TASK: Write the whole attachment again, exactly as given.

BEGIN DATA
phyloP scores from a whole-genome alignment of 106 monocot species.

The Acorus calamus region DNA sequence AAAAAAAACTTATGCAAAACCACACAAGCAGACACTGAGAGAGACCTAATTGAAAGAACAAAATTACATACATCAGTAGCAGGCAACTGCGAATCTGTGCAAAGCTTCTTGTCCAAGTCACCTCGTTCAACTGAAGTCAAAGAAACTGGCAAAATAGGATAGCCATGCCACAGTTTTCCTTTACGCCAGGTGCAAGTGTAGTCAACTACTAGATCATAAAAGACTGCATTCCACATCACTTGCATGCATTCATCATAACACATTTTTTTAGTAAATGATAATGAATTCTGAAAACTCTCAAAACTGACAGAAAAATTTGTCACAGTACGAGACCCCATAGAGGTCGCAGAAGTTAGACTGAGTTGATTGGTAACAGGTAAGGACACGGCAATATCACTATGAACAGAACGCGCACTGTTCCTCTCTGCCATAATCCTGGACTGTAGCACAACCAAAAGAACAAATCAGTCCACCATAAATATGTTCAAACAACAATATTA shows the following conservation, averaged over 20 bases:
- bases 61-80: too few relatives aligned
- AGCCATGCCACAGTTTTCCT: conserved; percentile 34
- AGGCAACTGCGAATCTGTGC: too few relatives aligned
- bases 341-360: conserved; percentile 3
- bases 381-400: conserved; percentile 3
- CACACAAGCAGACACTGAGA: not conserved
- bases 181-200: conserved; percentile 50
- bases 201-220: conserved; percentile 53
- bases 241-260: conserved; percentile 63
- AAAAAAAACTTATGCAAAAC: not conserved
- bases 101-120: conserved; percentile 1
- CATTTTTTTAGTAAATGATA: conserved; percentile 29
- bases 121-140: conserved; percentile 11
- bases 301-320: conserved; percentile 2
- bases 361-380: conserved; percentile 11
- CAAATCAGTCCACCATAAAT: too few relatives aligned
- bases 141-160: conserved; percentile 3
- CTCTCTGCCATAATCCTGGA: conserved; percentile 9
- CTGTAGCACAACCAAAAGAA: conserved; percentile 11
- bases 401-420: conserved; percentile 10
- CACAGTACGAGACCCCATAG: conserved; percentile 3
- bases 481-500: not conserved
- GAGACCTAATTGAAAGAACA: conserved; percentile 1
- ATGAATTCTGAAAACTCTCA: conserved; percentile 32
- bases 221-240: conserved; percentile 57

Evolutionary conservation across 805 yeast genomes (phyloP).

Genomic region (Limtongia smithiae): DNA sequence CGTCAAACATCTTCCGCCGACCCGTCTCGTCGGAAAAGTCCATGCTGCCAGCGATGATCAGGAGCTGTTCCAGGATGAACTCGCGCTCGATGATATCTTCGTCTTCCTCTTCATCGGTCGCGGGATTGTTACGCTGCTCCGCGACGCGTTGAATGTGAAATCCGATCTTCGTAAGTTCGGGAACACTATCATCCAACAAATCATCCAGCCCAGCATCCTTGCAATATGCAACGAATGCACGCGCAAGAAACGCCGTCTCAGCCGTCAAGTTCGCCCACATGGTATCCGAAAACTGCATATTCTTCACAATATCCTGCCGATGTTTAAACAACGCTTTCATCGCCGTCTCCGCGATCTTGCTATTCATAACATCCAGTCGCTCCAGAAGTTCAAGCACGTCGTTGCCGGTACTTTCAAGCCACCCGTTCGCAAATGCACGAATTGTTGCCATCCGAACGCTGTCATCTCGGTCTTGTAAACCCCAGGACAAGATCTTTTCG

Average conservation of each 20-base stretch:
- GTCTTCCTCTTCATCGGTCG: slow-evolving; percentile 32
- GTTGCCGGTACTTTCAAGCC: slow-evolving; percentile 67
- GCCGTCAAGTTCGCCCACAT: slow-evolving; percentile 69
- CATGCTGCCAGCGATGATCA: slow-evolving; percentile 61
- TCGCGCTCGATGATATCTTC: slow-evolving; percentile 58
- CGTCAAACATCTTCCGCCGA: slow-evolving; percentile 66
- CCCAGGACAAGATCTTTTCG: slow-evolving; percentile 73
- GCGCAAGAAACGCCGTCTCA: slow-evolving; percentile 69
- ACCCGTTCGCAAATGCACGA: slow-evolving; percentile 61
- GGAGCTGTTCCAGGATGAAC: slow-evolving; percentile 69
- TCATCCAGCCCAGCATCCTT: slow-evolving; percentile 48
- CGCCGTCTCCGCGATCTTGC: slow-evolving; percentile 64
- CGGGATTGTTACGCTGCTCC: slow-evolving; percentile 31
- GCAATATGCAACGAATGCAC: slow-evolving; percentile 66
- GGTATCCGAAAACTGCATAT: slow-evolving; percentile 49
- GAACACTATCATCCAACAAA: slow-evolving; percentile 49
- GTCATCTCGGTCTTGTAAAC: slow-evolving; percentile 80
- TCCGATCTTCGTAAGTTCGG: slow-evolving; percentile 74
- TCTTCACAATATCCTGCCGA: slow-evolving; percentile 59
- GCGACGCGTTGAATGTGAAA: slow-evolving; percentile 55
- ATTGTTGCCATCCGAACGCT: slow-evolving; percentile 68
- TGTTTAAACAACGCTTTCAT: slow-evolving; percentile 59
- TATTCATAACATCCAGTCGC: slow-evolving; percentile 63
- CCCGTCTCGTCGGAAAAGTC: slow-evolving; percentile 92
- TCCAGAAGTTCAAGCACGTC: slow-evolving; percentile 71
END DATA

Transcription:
phyloP scores from a whole-genome alignment of 106 monocot species.

The Acorus calamus region DNA sequence AAAAAAAACTTATGCAAAACCACACAAGCAGACACTGAGAGAGACCTAATTGAAAGAACAAAATTACATACATCAGTAGCAGGCAACTGCGAATCTGTGCAAAGCTTCTTGTCCAAGTCACCTCGTTCAACTGAAGTCAAAGAAACTGGCAAAATAGGATAGCCATGCCACAGTTTTCCTTTACGCCAGGTGCAAGTGTAGTCAACTACTAGATCATAAAAGACTGCATTCCACATCACTTGCATGCATTCATCATAACACATTTTTTTAGTAAATGATAATGAATTCTGAAAACTCTCAAAACTGACAGAAAAATTTGTCACAGTACGAGACCCCATAGAGGTCGCAGAAGTTAGACTGAGTTGATTGGTAACAGGTAAGGACACGGCAATATCACTATGAACAGAACGCGCACTGTTCCTCTCTGCCATAATCCTGGACTGTAGCACAACCAAAAGAACAAATCAGTCCACCATAAATATGTTCAAACAACAATATTA shows the following conservation, averaged over 20 bases:
- bases 61-80: too few relatives aligned
- AGCCATGCCACAGTTTTCCT: conserved; percentile 34
- AGGCAACTGCGAATCTGTGC: too few relatives aligned
- bases 341-360: conserved; percentile 3
- bases 381-400: conserved; percentile 3
- CACACAAGCAGACACTGAGA: not conserved
- bases 181-200: conserved; percentile 50
- bases 201-220: conserved; percentile 53
- bases 241-260: conserved; percentile 63
- AAAAAAAACTTATGCAAAAC: not conserved
- bases 101-120: conserved; percentile 1
- CATTTTTTTAGTAAATGATA: conserved; percentile 29
- bases 121-140: conserved; percentile 11
- bases 301-320: conserved; percentile 2
- bases 361-380: conserved; percentile 11
- CAAATCAGTCCACCATAAAT: too few relatives aligned
- bases 141-160: conserved; percentile 3
- CTCTCTGCCATAATCCTGGA: conserved; percentile 9
- CTGTAGCACAACCAAAAGAA: conserved; percentile 11
- bases 401-420: conserved; percentile 10
- CACAGTACGAGACCCCATAG: conserved; percentile 3
- bases 481-500: not conserved
- GAGACCTAATTGAAAGAACA: conserved; percentile 1
- ATGAATTCTGAAAACTCTCA: conserved; percentile 32
- bases 221-240: conserved; percentile 57

Evolutionary conservation across 805 yeast genomes (phyloP).

Genomic region (Limtongia smithiae): DNA sequence CGTCAAACATCTTCCGCCGACCCGTCTCGTCGGAAAAGTCCATGCTGCCAGCGATGATCAGGAGCTGTTCCAGGATGAACTCGCGCTCGATGATATCTTCGTCTTCCTCTTCATCGGTCGCGGGATTGTTACGCTGCTCCGCGACGCGTTGAATGTGAAATCCGATCTTCGTAAGTTCGGGAACACTATCATCCAACAAATCATCCAGCCCAGCATCCTTGCAATATGCAACGAATGCACGCGCAAGAAACGCCGTCTCAGCCGTCAAGTTCGCCCACATGGTATCCGAAAACTGCATATTCTTCACAATATCCTGCCGATGTTTAAACAACGCTTTCATCGCCGTCTCCGCGATCTTGCTATTCATAACATCCAGTCGCTCCAGAAGTTCAAGCACGTCGTTGCCGGTACTTTCAAGCCACCCGTTCGCAAATGCACGAATTGTTGCCATCCGAACGCTGTCATCTCGGTCTTGTAAACCCCAGGACAAGATCTTTTCG

Average conservation of each 20-base stretch:
- GTCTTCCTCTTCATCGGTCG: slow-evolving; percentile 32
- GTTGCCGGTACTTTCAAGCC: slow-evolving; percentile 67
- GCCGTCAAGTTCGCCCACAT: slow-evolving; percentile 69
- CATGCTGCCAGCGATGATCA: slow-evolving; percentile 61
- TCGCGCTCGATGATATCTTC: slow-evolving; percentile 58
- CGTCAAACATCTTCCGCCGA: slow-evolving; percentile 66
- CCCAGGACAAGATCTTTTCG: slow-evolving; percentile 73
- GCGCAAGAAACGCCGTCTCA: slow-evolving; percentile 69
- ACCCGTTCGCAAATGCACGA: slow-evolving; percentile 61
- GGAGCTGTTCCAGGATGAAC: slow-evolving; percentile 69
- TCATCCAGCCCAGCATCCTT: slow-evolving; percentile 48
- CGCCGTCTCCGCGATCTTGC: slow-evolving; percentile 64
- CGGGATTGTTACGCTGCTCC: slow-evolving; percentile 31
- GCAATATGCAACGAATGCAC: slow-evolving; percentile 66
- GGTATCCGAAAACTGCATAT: slow-evolving; percentile 49
- GAACACTATCATCCAACAAA: slow-evolving; percentile 49
- GTCATCTCGGTCTTGTAAAC: slow-evolving; percentile 80
- TCCGATCTTCGTAAGTTCGG: slow-evolving; percentile 74
- TCTTCACAATATCCTGCCGA: slow-evolving; percentile 59
- GCGACGCGTTGAATGTGAAA: slow-evolving; percentile 55
- ATTGTTGCCATCCGAACGCT: slow-evolving; percentile 68
- TGTTTAAACAACGCTTTCAT: slow-evolving; percentile 59
- TATTCATAACATCCAGTCGC: slow-evolving; percentile 63
- CCCGTCTCGTCGGAAAAGTC: slow-evolving; percentile 92
- TCCAGAAGTTCAAGCACGTC: slow-evolving; percentile 71